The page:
Archive for July 21st, 2012
Today we have a guest post from writer Dan Patterson of CityPASS:
Try telling a child, any child, that this year they’re going to Disneyland and watch their face immediately light up. Most of them will then move into the “Anticipation Stage” which generally involves a lot of sleepless nights and excited talk about their favorite movies and the rides they plan to go on at least 15 times. When it’s all said and done, though, what will they have to remember the experience? Just some expensive souvenirs and the standard pictures of them standing next to whatever mascot that wasn’t busy at the time.
I’m not saying your children are going to find the experience forgettable, because a trip to any of the famous attraction around southern California can leave indelible impressions, but there are some simple things you can do to help your kids hold onto their own memories and make the excitement of the trip last a little bit longer.
Give Them the Camera
I don’t mean give them your expensive, super-high-definition camera. I mean buy a disposable camera for each of your kids and let them go to town. Kids will get bored by the thirteenth time you tell them to “go over there and smile.” When they have their own camera, though, they can capture the images that meant something to them. When the trip is over, and you’re looking through your children’s pictures of Cars Land or one of the daily parades down Main Street, you may get to see the park from a whole different perspective.
A Personal Notebook
Even if your kids are just reaching that stage where they can put their thoughts down on paper, a personal notebook to record their impressions in words can help them really cement their memories of their favorite theme parks. This is a particularly good option if you go to somewhere like Universal Studios. Your kids are going to love the Transformers 3D ride, but they can’t exactly take a picture in the middle of it. Encourage them to write down their favorite parts of the adventure, and they’ll look back on it with fondness for years.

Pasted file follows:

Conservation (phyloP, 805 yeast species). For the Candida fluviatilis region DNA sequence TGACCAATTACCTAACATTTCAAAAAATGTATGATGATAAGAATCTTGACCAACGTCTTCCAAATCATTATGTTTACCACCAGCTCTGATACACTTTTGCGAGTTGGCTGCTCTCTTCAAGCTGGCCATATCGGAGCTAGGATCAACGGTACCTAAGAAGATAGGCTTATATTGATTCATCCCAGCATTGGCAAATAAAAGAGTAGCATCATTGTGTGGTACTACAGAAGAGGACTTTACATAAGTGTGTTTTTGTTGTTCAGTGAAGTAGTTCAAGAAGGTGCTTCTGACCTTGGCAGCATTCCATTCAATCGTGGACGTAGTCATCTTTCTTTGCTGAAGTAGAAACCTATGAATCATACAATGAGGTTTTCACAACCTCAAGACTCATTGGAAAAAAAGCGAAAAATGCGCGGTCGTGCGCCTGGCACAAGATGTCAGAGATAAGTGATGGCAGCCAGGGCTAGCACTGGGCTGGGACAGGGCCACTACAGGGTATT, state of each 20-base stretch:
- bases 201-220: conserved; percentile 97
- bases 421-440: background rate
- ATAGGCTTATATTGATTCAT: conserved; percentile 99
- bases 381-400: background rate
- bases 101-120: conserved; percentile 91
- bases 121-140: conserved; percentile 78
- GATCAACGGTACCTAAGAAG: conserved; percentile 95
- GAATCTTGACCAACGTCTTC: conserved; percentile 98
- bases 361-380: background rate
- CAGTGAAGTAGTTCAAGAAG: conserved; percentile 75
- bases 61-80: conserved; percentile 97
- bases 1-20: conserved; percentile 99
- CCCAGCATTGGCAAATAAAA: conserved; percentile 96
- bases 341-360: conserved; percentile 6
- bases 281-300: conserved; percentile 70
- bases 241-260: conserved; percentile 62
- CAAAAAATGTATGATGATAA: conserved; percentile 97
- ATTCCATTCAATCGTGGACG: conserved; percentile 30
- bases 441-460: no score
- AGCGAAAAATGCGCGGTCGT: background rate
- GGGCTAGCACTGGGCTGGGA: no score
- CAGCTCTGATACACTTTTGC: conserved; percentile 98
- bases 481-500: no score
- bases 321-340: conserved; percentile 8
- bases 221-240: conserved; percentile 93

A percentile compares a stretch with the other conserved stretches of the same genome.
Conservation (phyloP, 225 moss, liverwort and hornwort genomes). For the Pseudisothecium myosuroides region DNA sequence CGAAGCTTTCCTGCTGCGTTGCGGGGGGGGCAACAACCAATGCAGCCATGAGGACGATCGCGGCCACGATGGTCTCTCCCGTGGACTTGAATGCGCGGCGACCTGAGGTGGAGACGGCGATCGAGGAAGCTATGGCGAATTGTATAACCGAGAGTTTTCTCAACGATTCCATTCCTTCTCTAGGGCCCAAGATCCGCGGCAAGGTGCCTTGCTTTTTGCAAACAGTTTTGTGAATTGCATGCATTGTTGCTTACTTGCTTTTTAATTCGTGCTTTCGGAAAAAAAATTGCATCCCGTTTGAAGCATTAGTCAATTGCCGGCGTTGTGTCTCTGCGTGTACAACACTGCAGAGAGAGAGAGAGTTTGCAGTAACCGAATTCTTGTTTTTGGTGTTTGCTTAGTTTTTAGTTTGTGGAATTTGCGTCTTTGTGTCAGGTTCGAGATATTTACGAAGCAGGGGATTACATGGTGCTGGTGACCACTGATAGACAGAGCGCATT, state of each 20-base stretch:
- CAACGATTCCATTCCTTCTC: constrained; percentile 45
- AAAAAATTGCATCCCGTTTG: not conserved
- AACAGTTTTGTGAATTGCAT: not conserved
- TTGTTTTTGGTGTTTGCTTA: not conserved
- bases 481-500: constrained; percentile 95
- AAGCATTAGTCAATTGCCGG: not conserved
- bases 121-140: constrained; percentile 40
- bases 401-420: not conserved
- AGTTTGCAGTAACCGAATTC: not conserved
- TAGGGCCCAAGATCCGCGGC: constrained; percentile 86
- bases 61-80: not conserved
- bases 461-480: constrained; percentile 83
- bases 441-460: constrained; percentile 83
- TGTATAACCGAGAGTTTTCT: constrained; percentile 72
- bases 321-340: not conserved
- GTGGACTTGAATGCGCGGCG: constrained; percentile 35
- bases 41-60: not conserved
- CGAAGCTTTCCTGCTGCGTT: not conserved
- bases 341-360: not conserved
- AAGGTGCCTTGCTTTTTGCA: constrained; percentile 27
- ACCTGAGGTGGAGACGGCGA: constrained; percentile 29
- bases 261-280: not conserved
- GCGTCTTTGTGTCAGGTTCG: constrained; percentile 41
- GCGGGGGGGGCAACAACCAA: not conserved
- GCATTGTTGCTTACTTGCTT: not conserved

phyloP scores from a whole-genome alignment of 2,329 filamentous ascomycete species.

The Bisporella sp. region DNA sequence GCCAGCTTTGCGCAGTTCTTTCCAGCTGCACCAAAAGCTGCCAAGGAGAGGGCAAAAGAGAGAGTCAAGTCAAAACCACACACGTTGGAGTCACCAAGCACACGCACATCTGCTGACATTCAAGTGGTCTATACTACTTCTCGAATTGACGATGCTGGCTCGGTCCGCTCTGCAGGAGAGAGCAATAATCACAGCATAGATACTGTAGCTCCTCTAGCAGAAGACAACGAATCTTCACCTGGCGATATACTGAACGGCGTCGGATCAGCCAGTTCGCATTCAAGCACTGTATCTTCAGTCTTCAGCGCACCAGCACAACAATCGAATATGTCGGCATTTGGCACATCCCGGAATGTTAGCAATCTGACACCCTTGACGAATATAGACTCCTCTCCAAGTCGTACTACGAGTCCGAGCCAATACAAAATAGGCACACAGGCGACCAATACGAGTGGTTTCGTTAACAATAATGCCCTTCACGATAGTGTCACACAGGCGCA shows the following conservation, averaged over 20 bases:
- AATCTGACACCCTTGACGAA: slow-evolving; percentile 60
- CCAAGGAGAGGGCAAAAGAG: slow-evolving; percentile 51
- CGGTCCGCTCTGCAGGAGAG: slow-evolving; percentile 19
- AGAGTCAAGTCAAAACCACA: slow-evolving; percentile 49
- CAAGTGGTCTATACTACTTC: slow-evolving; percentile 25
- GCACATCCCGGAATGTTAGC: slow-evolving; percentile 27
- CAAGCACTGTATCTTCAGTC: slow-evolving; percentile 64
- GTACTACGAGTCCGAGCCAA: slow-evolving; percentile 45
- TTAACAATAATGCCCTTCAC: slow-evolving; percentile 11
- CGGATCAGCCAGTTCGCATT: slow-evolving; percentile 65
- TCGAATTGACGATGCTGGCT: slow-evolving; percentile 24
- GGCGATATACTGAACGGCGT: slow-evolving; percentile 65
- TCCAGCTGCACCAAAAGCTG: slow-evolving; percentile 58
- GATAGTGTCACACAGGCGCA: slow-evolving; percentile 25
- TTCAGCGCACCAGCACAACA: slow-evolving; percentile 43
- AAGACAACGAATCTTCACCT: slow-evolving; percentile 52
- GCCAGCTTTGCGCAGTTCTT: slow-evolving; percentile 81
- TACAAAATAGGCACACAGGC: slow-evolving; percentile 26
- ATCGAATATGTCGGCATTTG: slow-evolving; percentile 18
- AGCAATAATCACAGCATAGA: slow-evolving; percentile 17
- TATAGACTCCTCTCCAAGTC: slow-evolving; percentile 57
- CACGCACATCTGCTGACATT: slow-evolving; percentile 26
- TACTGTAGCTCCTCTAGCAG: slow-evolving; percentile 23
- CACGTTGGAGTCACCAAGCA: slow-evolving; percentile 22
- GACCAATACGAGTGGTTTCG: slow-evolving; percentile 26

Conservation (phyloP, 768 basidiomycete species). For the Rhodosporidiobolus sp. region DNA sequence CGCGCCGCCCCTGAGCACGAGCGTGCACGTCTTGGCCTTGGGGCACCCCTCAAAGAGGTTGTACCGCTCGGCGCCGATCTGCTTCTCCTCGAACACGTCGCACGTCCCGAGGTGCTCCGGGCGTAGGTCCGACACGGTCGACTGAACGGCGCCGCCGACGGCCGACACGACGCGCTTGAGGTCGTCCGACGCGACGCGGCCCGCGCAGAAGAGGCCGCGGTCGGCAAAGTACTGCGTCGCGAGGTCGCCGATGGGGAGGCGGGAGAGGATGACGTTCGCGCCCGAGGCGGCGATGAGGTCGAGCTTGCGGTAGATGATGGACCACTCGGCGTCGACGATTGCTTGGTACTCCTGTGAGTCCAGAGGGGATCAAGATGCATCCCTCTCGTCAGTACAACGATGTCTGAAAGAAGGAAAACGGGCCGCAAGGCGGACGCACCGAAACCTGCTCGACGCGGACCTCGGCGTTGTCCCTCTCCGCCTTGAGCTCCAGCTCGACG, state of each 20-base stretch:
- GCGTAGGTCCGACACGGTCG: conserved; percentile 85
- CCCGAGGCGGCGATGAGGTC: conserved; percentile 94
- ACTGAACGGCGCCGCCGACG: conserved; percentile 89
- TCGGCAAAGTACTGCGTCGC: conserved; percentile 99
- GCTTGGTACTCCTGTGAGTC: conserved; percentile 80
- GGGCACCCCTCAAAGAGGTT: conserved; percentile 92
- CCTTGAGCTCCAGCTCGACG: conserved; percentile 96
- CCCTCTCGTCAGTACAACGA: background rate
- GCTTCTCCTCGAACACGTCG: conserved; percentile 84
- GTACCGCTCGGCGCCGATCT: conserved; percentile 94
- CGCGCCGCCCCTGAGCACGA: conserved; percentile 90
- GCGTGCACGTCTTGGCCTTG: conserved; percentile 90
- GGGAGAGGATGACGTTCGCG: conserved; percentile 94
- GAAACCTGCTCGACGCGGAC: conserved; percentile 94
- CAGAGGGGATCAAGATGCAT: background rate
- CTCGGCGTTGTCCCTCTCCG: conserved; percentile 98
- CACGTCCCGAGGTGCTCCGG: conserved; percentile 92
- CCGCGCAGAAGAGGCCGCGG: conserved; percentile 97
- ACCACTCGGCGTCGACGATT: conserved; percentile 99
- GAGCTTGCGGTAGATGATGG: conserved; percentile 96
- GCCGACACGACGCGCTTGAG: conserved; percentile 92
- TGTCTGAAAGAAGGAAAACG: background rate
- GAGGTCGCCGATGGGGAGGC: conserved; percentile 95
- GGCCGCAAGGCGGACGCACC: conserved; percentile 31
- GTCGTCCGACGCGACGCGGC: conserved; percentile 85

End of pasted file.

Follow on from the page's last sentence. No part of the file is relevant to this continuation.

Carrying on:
Sketch It Out
For those kids who just don’t like to write, or haven’t really acquired the skill, or just have more artistic tendencies, hand them a fresh, new sketch book. Let them draw some of their favorite memories, whether it’s in pen, pencil, or crayon, and talk about it together after the trip.
The Follow Through
Right now you might be thinking something along the lines of: “A pen and paper? Really? How archaic is that? There’s no way my children will take the time to do that.” But the truth is that this is just the start. A means to an end. If you really want to help your kids preserve their own memories you can encourage them to take their own pictures and write their own memories by promising to post the results on your own blog or Facebook page. Tell them that if they do a really good job you’ll put their pictures up there with their words so all your friends and family can see how great the experience was.
I can almost guarantee that your friends will read it and quickly hit the “Like” button, and your kids will get to relive some of those great experiences as they see others reading and appreciating their work. This way, you’re not just commemorating the experience; you’re helping to extend that initial excitement, too.
Our contributor Katie had the opportunity to check out Shakespeare in the Garden and shares all about the experience. It sounds like the perfect date night or the opportunity to introduce Shakespeare to older kiddos.